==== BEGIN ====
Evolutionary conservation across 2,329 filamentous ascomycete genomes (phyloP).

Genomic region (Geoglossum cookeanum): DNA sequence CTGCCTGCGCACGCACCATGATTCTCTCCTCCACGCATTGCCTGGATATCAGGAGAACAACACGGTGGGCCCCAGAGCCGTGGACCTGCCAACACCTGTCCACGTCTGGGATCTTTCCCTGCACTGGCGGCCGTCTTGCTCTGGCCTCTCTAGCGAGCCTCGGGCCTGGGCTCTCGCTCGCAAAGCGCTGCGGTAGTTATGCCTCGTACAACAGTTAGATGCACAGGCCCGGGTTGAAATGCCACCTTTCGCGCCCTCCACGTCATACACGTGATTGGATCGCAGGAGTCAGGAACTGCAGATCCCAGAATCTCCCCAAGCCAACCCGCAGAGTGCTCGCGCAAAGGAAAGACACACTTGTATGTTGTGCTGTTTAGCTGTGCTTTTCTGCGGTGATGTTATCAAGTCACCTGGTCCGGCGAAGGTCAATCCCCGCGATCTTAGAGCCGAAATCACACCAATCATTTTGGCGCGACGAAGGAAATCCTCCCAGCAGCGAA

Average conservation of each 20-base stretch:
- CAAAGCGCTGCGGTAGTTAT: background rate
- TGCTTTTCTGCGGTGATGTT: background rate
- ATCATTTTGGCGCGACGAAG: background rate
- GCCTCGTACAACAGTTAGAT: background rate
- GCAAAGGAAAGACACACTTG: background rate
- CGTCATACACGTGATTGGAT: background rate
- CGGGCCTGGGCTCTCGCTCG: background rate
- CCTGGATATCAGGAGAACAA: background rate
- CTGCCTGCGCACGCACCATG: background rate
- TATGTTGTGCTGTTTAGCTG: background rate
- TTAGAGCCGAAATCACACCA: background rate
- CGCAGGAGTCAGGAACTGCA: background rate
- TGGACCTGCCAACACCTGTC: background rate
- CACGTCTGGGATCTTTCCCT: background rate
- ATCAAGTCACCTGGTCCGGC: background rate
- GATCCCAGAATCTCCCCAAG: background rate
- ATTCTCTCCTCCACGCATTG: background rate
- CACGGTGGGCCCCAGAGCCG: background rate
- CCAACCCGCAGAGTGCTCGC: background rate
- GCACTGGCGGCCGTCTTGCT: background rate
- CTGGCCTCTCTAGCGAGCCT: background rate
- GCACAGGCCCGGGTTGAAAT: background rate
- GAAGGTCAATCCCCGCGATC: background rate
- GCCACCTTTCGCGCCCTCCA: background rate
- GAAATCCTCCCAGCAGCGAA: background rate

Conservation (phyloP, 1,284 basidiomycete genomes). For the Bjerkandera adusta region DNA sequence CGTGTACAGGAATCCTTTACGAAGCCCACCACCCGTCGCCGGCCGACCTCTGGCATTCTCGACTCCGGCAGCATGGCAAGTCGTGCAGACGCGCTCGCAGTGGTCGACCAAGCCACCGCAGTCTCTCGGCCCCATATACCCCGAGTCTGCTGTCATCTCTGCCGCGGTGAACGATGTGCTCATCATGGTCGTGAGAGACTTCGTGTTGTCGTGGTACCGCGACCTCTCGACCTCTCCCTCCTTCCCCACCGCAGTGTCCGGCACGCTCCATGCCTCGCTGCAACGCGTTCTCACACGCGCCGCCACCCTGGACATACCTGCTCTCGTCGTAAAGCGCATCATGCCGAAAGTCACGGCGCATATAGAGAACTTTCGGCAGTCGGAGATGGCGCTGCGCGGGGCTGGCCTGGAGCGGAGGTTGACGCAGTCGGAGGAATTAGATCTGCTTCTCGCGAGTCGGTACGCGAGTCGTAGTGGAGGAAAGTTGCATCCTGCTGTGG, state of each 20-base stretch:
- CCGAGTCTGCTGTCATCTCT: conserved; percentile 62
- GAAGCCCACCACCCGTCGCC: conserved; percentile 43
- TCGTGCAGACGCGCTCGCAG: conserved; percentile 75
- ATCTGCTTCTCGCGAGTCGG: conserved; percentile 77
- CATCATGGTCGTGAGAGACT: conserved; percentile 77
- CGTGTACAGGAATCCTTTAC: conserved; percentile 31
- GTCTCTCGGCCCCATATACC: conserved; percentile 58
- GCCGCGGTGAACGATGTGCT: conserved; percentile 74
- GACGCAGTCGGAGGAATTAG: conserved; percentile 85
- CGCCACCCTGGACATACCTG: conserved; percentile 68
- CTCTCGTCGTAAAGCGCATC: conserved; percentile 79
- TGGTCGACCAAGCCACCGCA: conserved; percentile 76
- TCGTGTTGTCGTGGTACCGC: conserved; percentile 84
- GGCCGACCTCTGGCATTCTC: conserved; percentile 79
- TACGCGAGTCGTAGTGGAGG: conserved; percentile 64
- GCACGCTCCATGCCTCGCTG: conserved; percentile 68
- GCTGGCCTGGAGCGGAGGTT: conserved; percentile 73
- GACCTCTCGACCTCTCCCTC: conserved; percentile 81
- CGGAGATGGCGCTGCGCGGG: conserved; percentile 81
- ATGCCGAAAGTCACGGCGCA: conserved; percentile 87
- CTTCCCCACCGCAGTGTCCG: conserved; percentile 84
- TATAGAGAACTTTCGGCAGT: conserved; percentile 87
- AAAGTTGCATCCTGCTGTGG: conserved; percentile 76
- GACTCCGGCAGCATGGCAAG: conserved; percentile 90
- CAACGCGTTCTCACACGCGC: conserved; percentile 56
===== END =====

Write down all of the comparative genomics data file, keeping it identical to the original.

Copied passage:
Evolutionary conservation across 2,329 filamentous ascomycete genomes (phyloP).

Genomic region (Geoglossum cookeanum): DNA sequence CTGCCTGCGCACGCACCATGATTCTCTCCTCCACGCATTGCCTGGATATCAGGAGAACAACACGGTGGGCCCCAGAGCCGTGGACCTGCCAACACCTGTCCACGTCTGGGATCTTTCCCTGCACTGGCGGCCGTCTTGCTCTGGCCTCTCTAGCGAGCCTCGGGCCTGGGCTCTCGCTCGCAAAGCGCTGCGGTAGTTATGCCTCGTACAACAGTTAGATGCACAGGCCCGGGTTGAAATGCCACCTTTCGCGCCCTCCACGTCATACACGTGATTGGATCGCAGGAGTCAGGAACTGCAGATCCCAGAATCTCCCCAAGCCAACCCGCAGAGTGCTCGCGCAAAGGAAAGACACACTTGTATGTTGTGCTGTTTAGCTGTGCTTTTCTGCGGTGATGTTATCAAGTCACCTGGTCCGGCGAAGGTCAATCCCCGCGATCTTAGAGCCGAAATCACACCAATCATTTTGGCGCGACGAAGGAAATCCTCCCAGCAGCGAA

Average conservation of each 20-base stretch:
- CAAAGCGCTGCGGTAGTTAT: background rate
- TGCTTTTCTGCGGTGATGTT: background rate
- ATCATTTTGGCGCGACGAAG: background rate
- GCCTCGTACAACAGTTAGAT: background rate
- GCAAAGGAAAGACACACTTG: background rate
- CGTCATACACGTGATTGGAT: background rate
- CGGGCCTGGGCTCTCGCTCG: background rate
- CCTGGATATCAGGAGAACAA: background rate
- CTGCCTGCGCACGCACCATG: background rate
- TATGTTGTGCTGTTTAGCTG: background rate
- TTAGAGCCGAAATCACACCA: background rate
- CGCAGGAGTCAGGAACTGCA: background rate
- TGGACCTGCCAACACCTGTC: background rate
- CACGTCTGGGATCTTTCCCT: background rate
- ATCAAGTCACCTGGTCCGGC: background rate
- GATCCCAGAATCTCCCCAAG: background rate
- ATTCTCTCCTCCACGCATTG: background rate
- CACGGTGGGCCCCAGAGCCG: background rate
- CCAACCCGCAGAGTGCTCGC: background rate
- GCACTGGCGGCCGTCTTGCT: background rate
- CTGGCCTCTCTAGCGAGCCT: background rate
- GCACAGGCCCGGGTTGAAAT: background rate
- GAAGGTCAATCCCCGCGATC: background rate
- GCCACCTTTCGCGCCCTCCA: background rate
- GAAATCCTCCCAGCAGCGAA: background rate

Conservation (phyloP, 1,284 basidiomycete genomes). For the Bjerkandera adusta region DNA sequence CGTGTACAGGAATCCTTTACGAAGCCCACCACCCGTCGCCGGCCGACCTCTGGCATTCTCGACTCCGGCAGCATGGCAAGTCGTGCAGACGCGCTCGCAGTGGTCGACCAAGCCACCGCAGTCTCTCGGCCCCATATACCCCGAGTCTGCTGTCATCTCTGCCGCGGTGAACGATGTGCTCATCATGGTCGTGAGAGACTTCGTGTTGTCGTGGTACCGCGACCTCTCGACCTCTCCCTCCTTCCCCACCGCAGTGTCCGGCACGCTCCATGCCTCGCTGCAACGCGTTCTCACACGCGCCGCCACCCTGGACATACCTGCTCTCGTCGTAAAGCGCATCATGCCGAAAGTCACGGCGCATATAGAGAACTTTCGGCAGTCGGAGATGGCGCTGCGCGGGGCTGGCCTGGAGCGGAGGTTGACGCAGTCGGAGGAATTAGATCTGCTTCTCGCGAGTCGGTACGCGAGTCGTAGTGGAGGAAAGTTGCATCCTGCTGTGG, state of each 20-base stretch:
- CCGAGTCTGCTGTCATCTCT: conserved; percentile 62
- GAAGCCCACCACCCGTCGCC: conserved; percentile 43
- TCGTGCAGACGCGCTCGCAG: conserved; percentile 75
- ATCTGCTTCTCGCGAGTCGG: conserved; percentile 77
- CATCATGGTCGTGAGAGACT: conserved; percentile 77
- CGTGTACAGGAATCCTTTAC: conserved; percentile 31
- GTCTCTCGGCCCCATATACC: conserved; percentile 58
- GCCGCGGTGAACGATGTGCT: conserved; percentile 74
- GACGCAGTCGGAGGAATTAG: conserved; percentile 85
- CGCCACCCTGGACATACCTG: conserved; percentile 68
- CTCTCGTCGTAAAGCGCATC: conserved; percentile 79
- TGGTCGACCAAGCCACCGCA: conserved; percentile 76
- TCGTGTTGTCGTGGTACCGC: conserved; percentile 84
- GGCCGACCTCTGGCATTCTC: conserved; percentile 79
- TACGCGAGTCGTAGTGGAGG: conserved; percentile 64
- GCACGCTCCATGCCTCGCTG: conserved; percentile 68
- GCTGGCCTGGAGCGGAGGTT: conserved; percentile 73
- GACCTCTCGACCTCTCCCTC: conserved; percentile 81
- CGGAGATGGCGCTGCGCGGG: conserved; percentile 81
- ATGCCGAAAGTCACGGCGCA: conserved; percentile 87
- CTTCCCCACCGCAGTGTCCG: conserved; percentile 84
- TATAGAGAACTTTCGGCAGT: conserved; percentile 87
- AAAGTTGCATCCTGCTGTGG: conserved; percentile 76
- GACTCCGGCAGCATGGCAAG: conserved; percentile 90
- CAACGCGTTCTCACACGCGC: conserved; percentile 56